The New York Times is raising awareness of the condition known as “delirium”, citing cases where benzodiazepines (such as the sedative clonazepam) were administered by doctors, and actually made things worse. Delirium can be caused by mild heart attacks or other physical trauma. Those root causes may go undetected, except for the seemingly psychological symptoms characteristic of delirium. So if there is more awareness of delirium as a condition, there may be better treatment, right?
The take away from Jane Brody’s article is…. delirium is a condition? Anti-anxiety drugs and sedatives are not always appropriate for patients presenting symptoms of delirium?
These are choppy waters for a personal health blogger to wade into. While the article succeeds in raising awareness of delirium, it seems to go a bit too far with some assumptions, and may actually confuse things for those dealing with delirium, dementia, drug-related mental health issues and the mixture of those issues that comes into play when caring for the elderly. And when you add in grandma’s little secret about how badly she needs her benzos … the recommended treatment for delirium starts to sound like a top tier drug detox facility.
What is Delirium?
Delirium is defined in the article as “any sudden change over the course of hours or days in a person’s mental state, such as confusion, hallucinations, disorientation and personality changes like agitation or irritability.” Wow. I can see the problem already. Can we actually treat delirium, or does this description cover just about every one of us when we are under stress, using drugs, or dealing with others we love who are under stress, using drugs, etc?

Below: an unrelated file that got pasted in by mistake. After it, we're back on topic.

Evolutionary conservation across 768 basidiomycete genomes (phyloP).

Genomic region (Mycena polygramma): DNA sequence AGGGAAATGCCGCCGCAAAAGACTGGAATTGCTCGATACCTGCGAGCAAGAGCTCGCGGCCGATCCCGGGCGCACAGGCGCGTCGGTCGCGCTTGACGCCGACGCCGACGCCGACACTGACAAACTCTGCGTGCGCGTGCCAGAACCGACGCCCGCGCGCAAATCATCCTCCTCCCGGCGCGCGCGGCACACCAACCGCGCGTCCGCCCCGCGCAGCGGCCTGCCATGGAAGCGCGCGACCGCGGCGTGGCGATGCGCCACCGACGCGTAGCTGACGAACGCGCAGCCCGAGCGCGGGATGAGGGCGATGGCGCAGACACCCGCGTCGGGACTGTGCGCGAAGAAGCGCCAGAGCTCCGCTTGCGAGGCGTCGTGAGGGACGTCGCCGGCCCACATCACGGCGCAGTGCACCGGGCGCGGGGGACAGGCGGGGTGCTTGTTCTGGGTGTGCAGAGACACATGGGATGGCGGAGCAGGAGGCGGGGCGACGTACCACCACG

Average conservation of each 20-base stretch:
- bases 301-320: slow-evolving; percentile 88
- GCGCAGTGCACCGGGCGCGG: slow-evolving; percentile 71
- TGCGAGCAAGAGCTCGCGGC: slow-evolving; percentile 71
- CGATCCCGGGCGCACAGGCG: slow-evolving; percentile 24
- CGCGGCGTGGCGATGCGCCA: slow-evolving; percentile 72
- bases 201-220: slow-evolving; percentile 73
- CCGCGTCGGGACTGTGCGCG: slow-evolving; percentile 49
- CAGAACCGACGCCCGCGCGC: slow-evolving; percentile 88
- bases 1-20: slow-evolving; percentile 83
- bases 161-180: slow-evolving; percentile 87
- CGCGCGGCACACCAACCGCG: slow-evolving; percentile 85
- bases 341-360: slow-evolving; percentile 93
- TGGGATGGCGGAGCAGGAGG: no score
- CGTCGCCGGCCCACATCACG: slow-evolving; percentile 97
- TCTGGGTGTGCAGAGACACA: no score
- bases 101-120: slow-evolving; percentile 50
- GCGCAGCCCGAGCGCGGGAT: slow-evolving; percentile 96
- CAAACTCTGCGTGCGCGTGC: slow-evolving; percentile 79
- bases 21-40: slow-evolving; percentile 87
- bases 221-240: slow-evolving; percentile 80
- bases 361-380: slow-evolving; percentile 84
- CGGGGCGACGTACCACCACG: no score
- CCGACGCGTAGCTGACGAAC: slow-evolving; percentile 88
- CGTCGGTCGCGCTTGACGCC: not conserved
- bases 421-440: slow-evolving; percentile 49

The article goes on to mention other research on stress (cortisol levels), psychosis, and depression and how they are different yet can be related. The Mayo clinic didn’t write this article about delirium, but they do publish a cut-to-the-chase summary of delirium that seems to be good:
Symptoms of Delirium
What are the symptoms of delirium? Included are hallucinations, agitation, and disorientation. The “sudden change” aspect is important, as is the “temporary” aspect that sets delirium apart from many other mental disorders. Delirium is sometimes known as an “acute confusional state”. I found it interesting that delirium is very common during alcohol withdrawal and withdrawal from sedative use, such as the withdrawal experienced during drug or alcohol detox, a required stage of addiction treatment, but the article didn’t make that connection to addiction treatment.
Causes of Delirium